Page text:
February 13, 2013
Net-zero commercial buildings, i.e. those that produce at least as much energy as they consume should be the long-term aim of corporate energy strategies, says a CoreNet Global statement. “Smart and responsible energy policies and practices reduce corporate carbon footprints and greenhouse gas emissions, (and) we encourage our members’ companies to drive energy efficiency to optimal levels with net-zero buildings as a top measure of long-term success.” The global real estate association calls on governments around the world to incentivise building owners, investors and occupiers who proactively reduce their carbon footprints.
“Office, industrial, retail and other types of commercial real estate account for 40 percent of the world’s annual energy consumption, making energy management and energy conservation socially responsible corporate practices,” said CoreNet Global Chairman, Jim Scannell, Senior Vice President of Administrative Services at The Travelers Companies, Inc.
The statement emphasises: “tangible benefits for companies and management teams which prioritise energy efficiency and take steps to reduce the carbon footprint. They will realise meaningful return on investment financially, socially and environmentally – as is consistent with the principles of the Triple Bottom Line accounting model.”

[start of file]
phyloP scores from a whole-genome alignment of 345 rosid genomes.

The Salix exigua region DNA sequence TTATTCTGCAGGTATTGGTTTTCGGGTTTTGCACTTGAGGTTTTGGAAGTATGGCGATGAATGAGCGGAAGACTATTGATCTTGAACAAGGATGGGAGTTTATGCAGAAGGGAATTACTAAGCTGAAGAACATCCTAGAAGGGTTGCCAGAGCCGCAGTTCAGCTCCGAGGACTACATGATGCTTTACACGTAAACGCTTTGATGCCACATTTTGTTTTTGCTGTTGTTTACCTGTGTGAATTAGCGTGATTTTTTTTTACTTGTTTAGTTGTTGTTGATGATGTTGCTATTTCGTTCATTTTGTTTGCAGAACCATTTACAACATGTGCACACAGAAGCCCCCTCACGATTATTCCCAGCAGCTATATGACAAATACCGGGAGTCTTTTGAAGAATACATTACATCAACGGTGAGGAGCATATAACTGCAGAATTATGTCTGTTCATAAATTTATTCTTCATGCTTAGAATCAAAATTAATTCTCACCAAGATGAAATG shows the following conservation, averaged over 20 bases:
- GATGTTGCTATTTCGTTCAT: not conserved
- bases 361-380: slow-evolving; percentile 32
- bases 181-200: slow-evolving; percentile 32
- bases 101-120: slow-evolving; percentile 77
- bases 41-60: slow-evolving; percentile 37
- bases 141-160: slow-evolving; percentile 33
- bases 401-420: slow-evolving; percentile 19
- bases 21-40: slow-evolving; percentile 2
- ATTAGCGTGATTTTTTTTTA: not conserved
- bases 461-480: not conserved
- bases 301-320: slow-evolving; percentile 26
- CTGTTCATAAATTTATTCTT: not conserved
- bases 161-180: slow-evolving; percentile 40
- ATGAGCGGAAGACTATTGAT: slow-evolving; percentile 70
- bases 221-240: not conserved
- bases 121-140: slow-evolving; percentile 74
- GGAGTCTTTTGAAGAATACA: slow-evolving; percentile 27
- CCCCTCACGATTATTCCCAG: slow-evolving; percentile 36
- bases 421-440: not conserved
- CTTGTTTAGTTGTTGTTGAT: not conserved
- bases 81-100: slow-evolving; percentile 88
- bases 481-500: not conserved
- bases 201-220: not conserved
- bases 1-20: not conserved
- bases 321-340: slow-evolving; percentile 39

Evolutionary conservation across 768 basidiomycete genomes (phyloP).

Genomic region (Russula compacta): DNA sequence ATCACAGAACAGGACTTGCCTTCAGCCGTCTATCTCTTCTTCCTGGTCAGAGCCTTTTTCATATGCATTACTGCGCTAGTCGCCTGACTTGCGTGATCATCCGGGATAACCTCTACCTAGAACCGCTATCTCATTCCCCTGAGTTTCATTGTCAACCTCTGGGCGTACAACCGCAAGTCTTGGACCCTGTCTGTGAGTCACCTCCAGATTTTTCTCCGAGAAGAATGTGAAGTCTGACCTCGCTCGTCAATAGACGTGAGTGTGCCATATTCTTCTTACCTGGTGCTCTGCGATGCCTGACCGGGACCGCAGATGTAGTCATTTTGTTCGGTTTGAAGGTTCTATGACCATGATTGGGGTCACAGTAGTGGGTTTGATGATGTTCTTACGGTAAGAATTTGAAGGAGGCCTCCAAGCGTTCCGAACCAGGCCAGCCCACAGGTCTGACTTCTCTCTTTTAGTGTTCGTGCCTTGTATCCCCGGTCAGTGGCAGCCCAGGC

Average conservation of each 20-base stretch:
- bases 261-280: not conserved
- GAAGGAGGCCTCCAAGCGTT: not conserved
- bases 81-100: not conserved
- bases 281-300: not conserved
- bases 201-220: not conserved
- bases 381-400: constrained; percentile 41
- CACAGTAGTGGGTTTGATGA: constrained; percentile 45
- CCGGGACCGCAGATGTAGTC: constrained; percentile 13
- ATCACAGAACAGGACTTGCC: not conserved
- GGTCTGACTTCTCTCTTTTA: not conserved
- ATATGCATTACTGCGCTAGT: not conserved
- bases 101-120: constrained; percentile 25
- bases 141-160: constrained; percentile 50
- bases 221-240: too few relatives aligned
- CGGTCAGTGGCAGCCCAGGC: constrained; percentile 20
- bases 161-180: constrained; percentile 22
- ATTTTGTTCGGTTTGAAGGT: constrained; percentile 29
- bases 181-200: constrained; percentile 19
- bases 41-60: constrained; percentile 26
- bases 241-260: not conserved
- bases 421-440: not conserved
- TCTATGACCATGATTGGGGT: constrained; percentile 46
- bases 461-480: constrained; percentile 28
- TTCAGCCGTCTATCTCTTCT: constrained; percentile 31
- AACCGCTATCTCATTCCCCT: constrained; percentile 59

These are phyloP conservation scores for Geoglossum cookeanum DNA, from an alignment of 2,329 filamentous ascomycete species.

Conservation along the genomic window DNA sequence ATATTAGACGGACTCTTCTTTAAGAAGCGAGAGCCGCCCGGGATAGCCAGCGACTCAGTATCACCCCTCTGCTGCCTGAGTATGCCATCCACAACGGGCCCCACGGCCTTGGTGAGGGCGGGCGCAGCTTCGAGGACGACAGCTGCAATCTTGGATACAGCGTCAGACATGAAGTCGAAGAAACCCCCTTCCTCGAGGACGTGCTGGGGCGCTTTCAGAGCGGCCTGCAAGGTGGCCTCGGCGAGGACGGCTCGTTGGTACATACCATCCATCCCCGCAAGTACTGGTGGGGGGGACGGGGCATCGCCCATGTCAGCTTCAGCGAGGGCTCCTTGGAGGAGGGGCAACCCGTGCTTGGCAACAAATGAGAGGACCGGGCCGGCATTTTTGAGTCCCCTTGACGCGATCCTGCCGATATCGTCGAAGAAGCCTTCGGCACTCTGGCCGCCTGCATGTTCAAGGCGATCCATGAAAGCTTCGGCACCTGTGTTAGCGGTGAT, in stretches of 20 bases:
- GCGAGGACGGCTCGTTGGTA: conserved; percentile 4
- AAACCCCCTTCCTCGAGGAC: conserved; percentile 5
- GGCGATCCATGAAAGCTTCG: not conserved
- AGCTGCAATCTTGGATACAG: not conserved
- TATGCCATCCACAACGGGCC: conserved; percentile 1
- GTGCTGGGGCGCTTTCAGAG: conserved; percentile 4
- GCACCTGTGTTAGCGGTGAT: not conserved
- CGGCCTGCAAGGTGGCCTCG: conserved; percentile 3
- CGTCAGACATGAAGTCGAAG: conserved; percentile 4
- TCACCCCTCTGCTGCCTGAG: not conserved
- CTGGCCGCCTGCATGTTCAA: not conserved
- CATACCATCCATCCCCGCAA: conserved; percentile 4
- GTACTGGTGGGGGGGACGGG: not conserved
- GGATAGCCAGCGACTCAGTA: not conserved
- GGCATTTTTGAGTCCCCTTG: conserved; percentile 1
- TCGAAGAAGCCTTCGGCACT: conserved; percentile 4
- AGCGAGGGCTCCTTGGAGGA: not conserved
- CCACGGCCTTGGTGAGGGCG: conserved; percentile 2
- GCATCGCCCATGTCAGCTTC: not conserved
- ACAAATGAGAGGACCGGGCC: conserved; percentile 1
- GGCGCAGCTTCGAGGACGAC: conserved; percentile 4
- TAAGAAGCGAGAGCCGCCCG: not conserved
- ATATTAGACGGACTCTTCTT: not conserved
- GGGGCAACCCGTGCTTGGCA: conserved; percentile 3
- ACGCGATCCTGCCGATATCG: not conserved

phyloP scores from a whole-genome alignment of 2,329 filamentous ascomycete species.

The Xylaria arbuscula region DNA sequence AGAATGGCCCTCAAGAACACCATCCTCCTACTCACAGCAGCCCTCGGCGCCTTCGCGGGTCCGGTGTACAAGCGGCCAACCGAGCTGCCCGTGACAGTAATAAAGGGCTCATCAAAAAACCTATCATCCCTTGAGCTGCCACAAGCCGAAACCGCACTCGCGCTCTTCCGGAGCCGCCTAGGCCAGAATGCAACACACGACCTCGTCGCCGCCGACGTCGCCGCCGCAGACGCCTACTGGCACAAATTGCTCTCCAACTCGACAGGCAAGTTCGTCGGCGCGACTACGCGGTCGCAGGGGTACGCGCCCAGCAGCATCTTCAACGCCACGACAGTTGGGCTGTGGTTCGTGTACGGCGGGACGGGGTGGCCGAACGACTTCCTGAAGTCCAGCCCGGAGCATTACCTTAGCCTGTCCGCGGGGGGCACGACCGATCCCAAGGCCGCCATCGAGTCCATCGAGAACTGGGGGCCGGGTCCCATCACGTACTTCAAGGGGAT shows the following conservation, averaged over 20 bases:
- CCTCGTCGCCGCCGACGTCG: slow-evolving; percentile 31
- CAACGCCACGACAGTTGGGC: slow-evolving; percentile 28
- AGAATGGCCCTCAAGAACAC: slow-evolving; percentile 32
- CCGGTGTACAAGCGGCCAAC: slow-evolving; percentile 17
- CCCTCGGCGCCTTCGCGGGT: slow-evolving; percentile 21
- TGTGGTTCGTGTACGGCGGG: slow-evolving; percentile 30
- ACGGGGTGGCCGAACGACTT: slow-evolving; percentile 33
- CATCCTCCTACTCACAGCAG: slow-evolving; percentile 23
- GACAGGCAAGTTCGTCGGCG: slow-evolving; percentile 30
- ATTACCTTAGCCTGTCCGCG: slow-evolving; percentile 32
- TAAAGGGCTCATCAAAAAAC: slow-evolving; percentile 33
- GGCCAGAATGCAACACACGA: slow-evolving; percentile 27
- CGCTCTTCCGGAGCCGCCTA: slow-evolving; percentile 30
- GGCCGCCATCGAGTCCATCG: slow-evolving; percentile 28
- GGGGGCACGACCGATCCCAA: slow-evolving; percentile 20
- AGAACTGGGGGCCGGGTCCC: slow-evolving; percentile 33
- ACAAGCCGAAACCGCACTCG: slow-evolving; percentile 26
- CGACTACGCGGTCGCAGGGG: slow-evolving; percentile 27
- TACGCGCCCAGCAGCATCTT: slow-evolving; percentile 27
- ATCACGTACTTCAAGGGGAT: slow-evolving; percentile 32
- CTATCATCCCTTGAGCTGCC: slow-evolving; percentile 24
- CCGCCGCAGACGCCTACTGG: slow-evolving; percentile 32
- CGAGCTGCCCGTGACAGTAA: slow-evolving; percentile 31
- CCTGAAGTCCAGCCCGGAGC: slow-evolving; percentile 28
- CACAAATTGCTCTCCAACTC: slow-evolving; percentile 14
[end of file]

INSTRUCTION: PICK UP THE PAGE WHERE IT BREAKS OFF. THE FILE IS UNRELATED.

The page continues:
CoreNet Global’s Issues Advocacy Focus Group coordinated the wide-ranging statement based on extensive input from subject matter experts and the extensive, long-term documentation of best-in-class energy management practices from among its more than 7,900 members worldwide.
It also marks the first time that corporate occupiers representing the demand side of the commercial real estate industry have spoken with a unified voice to advocate for public policy issues and corporate practices that impact business and society. In its 2012 Industry Leaders Opinion Poll, 90 percent of CRE executives who responded regard energy management as the most urgent issue facing the CRE industry.
“We’re beginning to see the huge environmental, social and economic benefits that energy-independent facilities are offering,” Scannell added.
A notable example of the kind of benefits of an energy-independent building is The Crystal, [pictured] which hosted this week’s Workplace Futures 2013 conference. It is one of the most sustainable buildings in the world, featuring solar power and ground source heat pumps to generate its own energy. Click here for an interactive guide to its dynamic design.